In contrast, the Flatbed method measures both Static and Dynamic Co-efficient of Friction values, based on the initial movement and ongoing sliding interactions in a horizontal plane. In many applications, both Static and Dynamic Friction are key to understanding how consistently a material will run through an automated handling process, often termed ‘run-ability’.
Test instruments are constructed using a fixed horizontal smooth flatbed surface and a moveable sled attached to a force measuring sensor. Either or both surfaces are loaded with test material, and the sled is placed onto the flatbed then dragged along to measure the sliding interactions.
Static Friction is measured from the force needed to start the movement (e.g. 45 grams) divided by the weight of the sled (e.g. 200 grams) to provide a unitless ratio value, in this case 0.225.
Factors affecting the static value include the mechanical link between the sled and sensor, if this is too elastic or too long it can store tensile energy rather than directly pulling on the sled which can lead to false high values. Some materials (esp. paper or fibrous materials) can be sensitive to the placement of the sled, any sliding adjustment made by the operator, and the time elapsed between sled placement and the start of test. Test Standards don’t define the flatbed material or surface finish, yet experience shows differences in this causes variance in results from instrument to instrument.
The average force needed to continue moving the sled at a defined fixed speed is also measured (e.g. 35 grams) and divided by the weight of the sled to provide a ratio for Dynamic Friction, in this case 0.175.
RDM’s model CF-800XS is considered by many as a ‘gold standard’ machine due to the low variance from machine to machine. The flatbed is precision manufactured to a specific roughness, and the robust construction ensures repeatability. The instrument combines modern motor drive, load cell sensing, a PLC logic controller and HMI touchscreen to guide the user in performing the test and reporting the results.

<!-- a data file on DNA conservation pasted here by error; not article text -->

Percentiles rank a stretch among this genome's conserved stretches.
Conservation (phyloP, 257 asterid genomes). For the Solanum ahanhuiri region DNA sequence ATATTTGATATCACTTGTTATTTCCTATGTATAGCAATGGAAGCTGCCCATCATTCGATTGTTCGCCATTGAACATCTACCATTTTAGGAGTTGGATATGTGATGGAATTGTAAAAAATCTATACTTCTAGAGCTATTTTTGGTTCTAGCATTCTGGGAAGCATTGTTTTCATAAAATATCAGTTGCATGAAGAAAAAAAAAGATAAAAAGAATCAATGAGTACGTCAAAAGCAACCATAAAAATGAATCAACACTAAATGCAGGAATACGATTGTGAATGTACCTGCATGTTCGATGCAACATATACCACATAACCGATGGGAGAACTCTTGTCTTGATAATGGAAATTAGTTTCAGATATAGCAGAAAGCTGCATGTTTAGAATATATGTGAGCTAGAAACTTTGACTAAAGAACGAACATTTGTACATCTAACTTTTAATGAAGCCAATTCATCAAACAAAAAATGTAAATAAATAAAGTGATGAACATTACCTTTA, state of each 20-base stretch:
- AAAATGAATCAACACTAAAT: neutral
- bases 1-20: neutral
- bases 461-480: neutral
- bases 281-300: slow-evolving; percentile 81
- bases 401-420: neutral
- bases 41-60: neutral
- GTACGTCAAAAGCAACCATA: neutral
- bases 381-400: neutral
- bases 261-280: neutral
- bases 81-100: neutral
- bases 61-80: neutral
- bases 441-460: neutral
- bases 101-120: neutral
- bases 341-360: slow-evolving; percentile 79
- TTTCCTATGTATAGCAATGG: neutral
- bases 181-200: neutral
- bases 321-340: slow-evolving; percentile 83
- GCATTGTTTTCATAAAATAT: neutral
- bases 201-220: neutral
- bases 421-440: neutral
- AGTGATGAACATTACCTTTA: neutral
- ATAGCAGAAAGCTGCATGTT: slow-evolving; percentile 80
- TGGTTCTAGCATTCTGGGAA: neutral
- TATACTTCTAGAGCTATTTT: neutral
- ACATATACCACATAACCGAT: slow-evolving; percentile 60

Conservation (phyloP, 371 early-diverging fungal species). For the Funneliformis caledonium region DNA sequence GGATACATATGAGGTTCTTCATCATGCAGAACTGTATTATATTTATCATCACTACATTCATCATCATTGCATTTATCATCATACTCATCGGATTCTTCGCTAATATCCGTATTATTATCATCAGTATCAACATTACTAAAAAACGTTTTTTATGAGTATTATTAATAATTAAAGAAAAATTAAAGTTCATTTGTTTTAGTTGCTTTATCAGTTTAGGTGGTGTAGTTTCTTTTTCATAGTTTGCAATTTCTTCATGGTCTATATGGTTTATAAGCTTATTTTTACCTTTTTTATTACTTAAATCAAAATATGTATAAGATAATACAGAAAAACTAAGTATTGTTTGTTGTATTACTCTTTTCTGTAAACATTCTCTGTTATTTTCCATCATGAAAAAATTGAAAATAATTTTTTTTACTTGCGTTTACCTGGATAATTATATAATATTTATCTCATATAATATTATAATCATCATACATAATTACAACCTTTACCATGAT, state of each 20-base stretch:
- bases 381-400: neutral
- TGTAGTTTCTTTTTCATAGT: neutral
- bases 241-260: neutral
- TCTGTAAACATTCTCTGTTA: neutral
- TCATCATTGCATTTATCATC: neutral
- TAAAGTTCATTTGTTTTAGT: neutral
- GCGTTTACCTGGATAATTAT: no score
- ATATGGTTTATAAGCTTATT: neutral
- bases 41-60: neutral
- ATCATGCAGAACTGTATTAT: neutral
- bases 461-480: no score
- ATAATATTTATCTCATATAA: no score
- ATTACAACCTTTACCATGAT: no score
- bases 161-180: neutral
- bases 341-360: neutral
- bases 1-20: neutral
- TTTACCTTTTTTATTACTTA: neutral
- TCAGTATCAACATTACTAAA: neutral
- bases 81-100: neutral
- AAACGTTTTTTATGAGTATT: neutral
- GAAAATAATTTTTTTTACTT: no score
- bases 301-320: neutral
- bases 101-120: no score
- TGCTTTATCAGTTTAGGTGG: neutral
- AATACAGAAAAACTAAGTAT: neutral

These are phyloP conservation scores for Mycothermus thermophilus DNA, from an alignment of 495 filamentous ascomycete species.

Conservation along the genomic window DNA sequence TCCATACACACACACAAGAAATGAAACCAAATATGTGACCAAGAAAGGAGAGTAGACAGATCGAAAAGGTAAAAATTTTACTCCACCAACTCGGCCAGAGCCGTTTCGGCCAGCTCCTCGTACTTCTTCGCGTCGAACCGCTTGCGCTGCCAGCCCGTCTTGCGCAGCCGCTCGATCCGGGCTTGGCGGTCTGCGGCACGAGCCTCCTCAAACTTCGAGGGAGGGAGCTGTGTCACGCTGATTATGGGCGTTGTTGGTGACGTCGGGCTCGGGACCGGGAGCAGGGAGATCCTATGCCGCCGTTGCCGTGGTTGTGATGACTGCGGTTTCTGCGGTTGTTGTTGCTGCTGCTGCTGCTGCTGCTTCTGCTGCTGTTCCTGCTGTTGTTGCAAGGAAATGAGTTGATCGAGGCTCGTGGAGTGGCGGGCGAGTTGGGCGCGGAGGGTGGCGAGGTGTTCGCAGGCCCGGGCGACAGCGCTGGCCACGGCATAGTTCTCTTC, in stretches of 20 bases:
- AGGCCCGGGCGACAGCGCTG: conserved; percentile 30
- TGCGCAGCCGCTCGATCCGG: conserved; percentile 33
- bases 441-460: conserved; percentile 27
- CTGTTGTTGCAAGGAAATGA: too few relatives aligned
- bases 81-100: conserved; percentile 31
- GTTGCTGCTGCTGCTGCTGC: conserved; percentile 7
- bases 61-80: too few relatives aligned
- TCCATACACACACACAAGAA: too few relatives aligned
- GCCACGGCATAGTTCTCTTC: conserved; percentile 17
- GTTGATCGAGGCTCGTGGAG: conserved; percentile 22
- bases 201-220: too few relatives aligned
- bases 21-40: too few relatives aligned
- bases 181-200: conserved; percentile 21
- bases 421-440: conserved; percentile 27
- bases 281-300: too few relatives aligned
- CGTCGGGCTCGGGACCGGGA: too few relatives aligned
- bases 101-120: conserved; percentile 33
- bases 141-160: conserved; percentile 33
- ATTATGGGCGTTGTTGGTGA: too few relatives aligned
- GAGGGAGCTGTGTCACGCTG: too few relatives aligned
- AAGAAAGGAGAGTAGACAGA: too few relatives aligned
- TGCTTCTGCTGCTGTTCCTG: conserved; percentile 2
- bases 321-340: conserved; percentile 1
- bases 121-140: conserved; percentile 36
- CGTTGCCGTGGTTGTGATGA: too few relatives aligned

Friction is a unitless property, but is sometimes referred to as Mu, the 12th letter of the Greek alphabet. Measurements may be made on a specimen when sliding over itself or over another material. The CF-800XS is designed with replaceable insert beds to allow for different materials. Correlation of test results with actual material performance can usually be established.
Another testing method combines a tensile testing machine with a Friction Test bed accessory. This can be an inexpensive option if a tensile machine with 20N load cell is already available, otherwise it would be the most expensive to purchase. However, the impracticality and downtime needed for changing the load cell and fitting the flatbed makes this option mostly unfavoured. The flatbed must be fitted then levelled to ensure the sled is not pulling uphill, and the flexible cord link between load cell and sled passes through a pulley, the friction of which can skew results.
For all methods, extreme care must be taken in sample preparation. The test surface must be kept free of dust, lint, fingerprints or any debris that might change the surface characteristics. The sled should be placed gently and without excessive movement to prevent smoothing of the surface. RDM’s CF-800XS includes a standard operating procedure and special test routine that helps standardise these issues to increase the reliability of results.
For further information contact: RDM Test Equipment Ltd, Elsenham, UK.
Web: www.rdmtest.com Email: email@example.com